Today, I’m thankful that our cow, Bella, is finally doing her job as a mama cow. After she birthed this fine little heifer calf, she walked away. Her mothering hormones just didn’t kick in. Well, we really didn’t want the chore of bottle feeding a calf, and we certainly didn’t want to stand by and do nothing as the calf would certainly have perished. So we wrangled a very sassy, snorting cow into the corral, immobilized her in the chute, and let the calf nurse off of her. We had to go through this procedure at least three times a day for a couple of days… but our efforts were rewarded! With the stimulation from the nursing calf, Bella’s instincts finally took over and she started doing her job. She’s lucky, really. A cow that won’t bond with her calf is a cow that quickly finds itself on the cull list. I’m thankful she redeemed herself! And I’m thankful for that spunky and persistent calf that knew what it’s job was!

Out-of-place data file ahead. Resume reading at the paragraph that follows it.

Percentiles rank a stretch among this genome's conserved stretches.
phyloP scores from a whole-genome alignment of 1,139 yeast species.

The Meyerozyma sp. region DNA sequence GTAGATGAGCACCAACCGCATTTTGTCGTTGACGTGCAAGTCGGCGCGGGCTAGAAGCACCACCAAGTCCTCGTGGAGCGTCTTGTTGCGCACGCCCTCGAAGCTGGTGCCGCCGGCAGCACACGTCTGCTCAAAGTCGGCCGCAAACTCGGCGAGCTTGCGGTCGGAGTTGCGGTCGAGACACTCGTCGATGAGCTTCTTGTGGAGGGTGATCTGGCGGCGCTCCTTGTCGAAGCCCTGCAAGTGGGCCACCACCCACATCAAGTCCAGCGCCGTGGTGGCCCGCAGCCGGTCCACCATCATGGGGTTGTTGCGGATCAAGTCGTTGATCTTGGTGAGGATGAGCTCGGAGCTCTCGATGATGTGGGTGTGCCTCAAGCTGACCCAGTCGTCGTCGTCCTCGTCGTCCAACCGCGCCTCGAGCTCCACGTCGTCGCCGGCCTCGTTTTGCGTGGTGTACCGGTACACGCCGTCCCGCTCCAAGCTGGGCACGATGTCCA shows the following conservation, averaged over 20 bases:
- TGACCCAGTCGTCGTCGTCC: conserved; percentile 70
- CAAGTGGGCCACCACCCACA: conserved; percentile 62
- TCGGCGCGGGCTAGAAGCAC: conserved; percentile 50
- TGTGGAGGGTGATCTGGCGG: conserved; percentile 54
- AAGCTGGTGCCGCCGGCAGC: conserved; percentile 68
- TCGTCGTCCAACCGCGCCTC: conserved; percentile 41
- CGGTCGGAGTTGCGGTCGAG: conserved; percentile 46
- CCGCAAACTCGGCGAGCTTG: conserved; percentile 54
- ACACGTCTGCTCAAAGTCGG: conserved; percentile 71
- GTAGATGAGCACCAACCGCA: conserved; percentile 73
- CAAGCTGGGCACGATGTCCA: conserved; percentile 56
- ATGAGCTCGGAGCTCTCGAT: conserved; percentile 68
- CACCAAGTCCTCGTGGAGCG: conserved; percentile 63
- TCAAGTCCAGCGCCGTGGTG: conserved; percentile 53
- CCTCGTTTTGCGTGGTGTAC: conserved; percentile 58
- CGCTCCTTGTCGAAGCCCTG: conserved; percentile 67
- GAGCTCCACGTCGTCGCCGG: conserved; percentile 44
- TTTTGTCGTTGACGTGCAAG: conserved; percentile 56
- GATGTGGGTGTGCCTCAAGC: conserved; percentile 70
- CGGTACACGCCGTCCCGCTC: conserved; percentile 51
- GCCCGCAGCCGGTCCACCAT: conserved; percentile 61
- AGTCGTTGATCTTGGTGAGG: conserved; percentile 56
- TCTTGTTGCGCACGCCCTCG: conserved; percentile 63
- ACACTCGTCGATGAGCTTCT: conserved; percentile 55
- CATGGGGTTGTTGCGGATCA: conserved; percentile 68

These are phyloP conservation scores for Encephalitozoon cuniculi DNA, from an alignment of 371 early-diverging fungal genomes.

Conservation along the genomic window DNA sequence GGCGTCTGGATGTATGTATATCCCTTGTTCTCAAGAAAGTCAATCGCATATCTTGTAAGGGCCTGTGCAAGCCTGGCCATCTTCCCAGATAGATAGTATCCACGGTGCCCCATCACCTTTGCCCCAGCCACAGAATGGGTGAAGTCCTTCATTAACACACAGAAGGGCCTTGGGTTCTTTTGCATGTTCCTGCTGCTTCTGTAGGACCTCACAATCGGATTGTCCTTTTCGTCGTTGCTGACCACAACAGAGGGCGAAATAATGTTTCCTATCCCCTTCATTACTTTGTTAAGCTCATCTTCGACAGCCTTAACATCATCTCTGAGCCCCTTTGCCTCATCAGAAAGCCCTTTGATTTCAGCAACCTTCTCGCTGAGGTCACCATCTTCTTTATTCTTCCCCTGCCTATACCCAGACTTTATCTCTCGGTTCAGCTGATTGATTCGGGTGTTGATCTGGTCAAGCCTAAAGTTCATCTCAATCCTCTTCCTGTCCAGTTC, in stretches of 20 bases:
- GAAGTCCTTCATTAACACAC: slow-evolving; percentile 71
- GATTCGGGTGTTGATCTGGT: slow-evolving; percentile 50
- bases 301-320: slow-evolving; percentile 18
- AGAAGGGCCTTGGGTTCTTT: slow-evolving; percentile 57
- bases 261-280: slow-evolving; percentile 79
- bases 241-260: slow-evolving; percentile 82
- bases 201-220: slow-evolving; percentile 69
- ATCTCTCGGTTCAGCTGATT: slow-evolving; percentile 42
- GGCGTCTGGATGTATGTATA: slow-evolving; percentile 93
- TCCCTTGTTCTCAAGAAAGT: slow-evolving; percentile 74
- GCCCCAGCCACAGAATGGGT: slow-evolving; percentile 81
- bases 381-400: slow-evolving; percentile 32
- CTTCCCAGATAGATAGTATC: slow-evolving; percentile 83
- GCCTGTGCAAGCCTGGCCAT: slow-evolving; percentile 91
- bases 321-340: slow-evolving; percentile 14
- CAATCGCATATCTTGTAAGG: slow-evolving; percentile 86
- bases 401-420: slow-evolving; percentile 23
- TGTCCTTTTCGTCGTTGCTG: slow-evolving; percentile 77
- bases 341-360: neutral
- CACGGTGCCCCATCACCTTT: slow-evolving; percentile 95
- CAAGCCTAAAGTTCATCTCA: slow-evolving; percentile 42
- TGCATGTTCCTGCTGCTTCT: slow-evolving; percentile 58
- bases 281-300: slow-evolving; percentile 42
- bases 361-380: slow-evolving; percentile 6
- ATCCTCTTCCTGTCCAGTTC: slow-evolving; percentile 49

We’ve all heard the old adage ” the grass is always greener on the other side of the fence”, right? While the phrase can have connotations far more nuanced than the literal implications of desire for green grass, I tend to prefer the pining for greener grass over, say, lusting after my neighbors fancy new car, someone else’s spouse, or a sprawling suburban McMansion. I don’t give a hoot about those things. Green grass, however? That’s where it’s at!Green grass grows cows and sheep. Perennial grassland protects our precious soil and if managed intensively with livestock, can sequester more carbon from the atmosphere than anything else. This is where the healing of the planet can come from, if we could just shake this belief that we, as a populace, have to grow more food in the form of annual crop production. And for crying out loud, let us stop growing annual crops for cattle! Let us grow grass. Not only is grass (or harvested and stored as hay for winter consumption) all a ruminant animal needs for its existence, pastures provide habitat and shelter for all sorts of birds, turtles, toads, insects, and small mammals. And one cow eating from one acre produces enough manure to make two acres fertile. But it’s not just a simple math equation, there’s an untangible symbiosis between the ruminant and the grass that is hard to explain. I like to think of it as magic. (I don’t feel the need to have an explanation for all things.) They are called “holy cows” for a reason. My eyes have seen firsthand this very farm that I call home grow verdant and lush under our care.Years ago when Eric and I moved to this farm we were struck with the realization that, indeed, the grass was greener everywhere else we looked. This farm that we so fondly call home had very depleted soils. The pastures, which at some point or another had all been cropland, yielded sparse stands of broom sedge peppered with a few sprigs of fescue. But instead of casting our gaze longingly over the fences, we set to making the grass greener right where we were. And years later, as our herds and flocks have proliferated, so has the grass. Eric has been an incredibly devoted grass steward, moving the livestock in their pasture rotation at least once per day and up to as many as six times per day. The transformation has been remarkable. I know in my heart that what we are doing is right and good.And now we’re rolling. The pastures still have a long ways to go but every day we draw nearer to the tipping point on the scales when the fertility spills over and gushes everywhere. Won’t that be a sight to see? And even when the moon is high and night is upon us and I am snug in my bed, the cows and sheep keep on working their magic and making the grass greener.